Saturday 26 December 2015

The Festive Season Snarlers

The Festive Season Snarlers

The festive season rolls on. On Christmas Eve we had a sit down meal for eighteen with friends. Great food and company, there were nibbles followed by beef Wellington, potatoes and salad. I offered to bring some homemade snarlers to add to the selection of kai.

The children hoed into the food. Calling them children is a bit of misnomer as they are all aged between seventeen and twenty, our twins are the only ones who will still be school next year, the rest of youngsters are at university. The adults who don’t talk about their age but do contemplate, speculate and pontificate about both the past and the upcoming years. Of course this is all done over fine food and conversation.

After our Christmas Eve function, with full bellies we headed off my sister’s place for a Christmas Day lunch, this was held mid afternoon. We had eight households present, lots of whanau to share a casual and relaxed lunch. With the newest addition being just four weeks old – she slept in the arms of cousins and aunties, with an occasional feed from mum she successfully created the impression of a blissful new born. However she will not have it all her own way as another baby is expected in the next month, they will have to vie for the attention of the doting adults, and adolescent cussies. Also present were a few pre-schoolers, along with those who have just started school, and some who have finished school. The day had excited little kids, more sedate bigger kids, and some of the parents just pretending to be kids. It was a very enjoyable day, although lunch was the centre of attention, a water fight was held, cricket was played on the road outside the house, as those present enjoyed and appreciated the presence of whanau.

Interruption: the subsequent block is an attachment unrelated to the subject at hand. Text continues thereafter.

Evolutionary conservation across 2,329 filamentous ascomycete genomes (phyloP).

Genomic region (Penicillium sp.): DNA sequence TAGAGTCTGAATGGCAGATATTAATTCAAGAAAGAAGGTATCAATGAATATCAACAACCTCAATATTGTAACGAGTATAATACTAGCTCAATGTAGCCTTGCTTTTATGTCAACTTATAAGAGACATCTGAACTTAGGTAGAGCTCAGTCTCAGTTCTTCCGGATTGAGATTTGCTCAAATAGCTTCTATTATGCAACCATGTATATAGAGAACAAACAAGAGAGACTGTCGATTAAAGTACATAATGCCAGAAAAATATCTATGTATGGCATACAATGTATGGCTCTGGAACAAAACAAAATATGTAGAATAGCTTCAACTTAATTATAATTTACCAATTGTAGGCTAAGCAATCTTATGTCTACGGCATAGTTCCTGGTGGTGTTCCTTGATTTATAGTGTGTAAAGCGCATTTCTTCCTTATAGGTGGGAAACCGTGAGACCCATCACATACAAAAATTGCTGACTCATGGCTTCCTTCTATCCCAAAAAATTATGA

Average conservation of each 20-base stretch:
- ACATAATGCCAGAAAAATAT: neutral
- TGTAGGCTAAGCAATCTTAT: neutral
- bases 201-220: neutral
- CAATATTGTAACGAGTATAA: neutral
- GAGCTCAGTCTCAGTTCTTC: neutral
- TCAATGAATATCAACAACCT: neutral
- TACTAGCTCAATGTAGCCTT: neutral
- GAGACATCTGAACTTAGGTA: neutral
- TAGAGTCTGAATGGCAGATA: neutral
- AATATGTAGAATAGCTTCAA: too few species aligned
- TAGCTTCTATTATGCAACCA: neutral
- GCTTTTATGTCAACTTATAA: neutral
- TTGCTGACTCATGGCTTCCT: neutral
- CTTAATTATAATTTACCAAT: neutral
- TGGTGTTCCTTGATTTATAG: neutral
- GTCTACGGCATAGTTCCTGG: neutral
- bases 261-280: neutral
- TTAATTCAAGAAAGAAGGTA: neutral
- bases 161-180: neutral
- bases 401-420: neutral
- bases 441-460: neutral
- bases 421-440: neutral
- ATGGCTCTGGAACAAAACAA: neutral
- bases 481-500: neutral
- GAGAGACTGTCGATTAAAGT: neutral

The table groaned with food, a ham, chicken, salmon, salads, potatoes, veges and more. I mention one of the many desserts later in the post.  I contributed my version a blue cheese, pear and walnut snarler along with an Italian banger. They were well received.

My version of the blue cheese, pear and walnut snarler is a self created recipe that uses a kilo of minced pork – through a 6mm grinder, six pears – stewed and chilled, ¾ of a cup of roughly diced walnut and one hundred grams of blue cheese - frozen and then finely grated. I also add one hundred grams of bread crumbs. 

The Italian sausage is a recipe from a UK sausage website. After making this for the first time I doubled the amount of spices from the recipe. I do prefer a bolder tasting sausage.

At the Christmas Eve dinner the woman sitting next to me described the blue cheese snarler as “amazing” and “heavenly.” Now here is a woman who knows how to flatter. The Christmas day barbecue was borrowed from a neighbour. They were rewarded with a gift of two snarlers, they asked me where they could purchase the blue cheese snarler, as they were keen for more. This comment was echoed a number of people on Christmas day. I am always ready to receive very positive feedback. These were the best presents I received on the day.

We are arrived home we were replete, a great day with the whanau. Roll on the next family event.

As a postscript, I have added a photo of a dessert my fourteen year old niece made, she is her mother’s daughter, who specialist area of gastronomy is sweets and desserts. I consider this to be a very impressive creation.

Tuesday 22 December 2015

Don's Sausage Awards 2015

Don’s Sausage Awards 2015

As we near the end of the year, I contemplate the snarlers I have munched on during the year. I write a review shortly after consumption of a sausage, in the idiosyncratic (my wife says obsessive) way my minds works, I sometimes come back to a sausage after a week or two and in my mind desire to consume this variety again. The sausages to be awarded as my snarlers of the year are those that made me want more, the ones that I thought about after some time had elapsed since eating them.

This year I am giving three awards.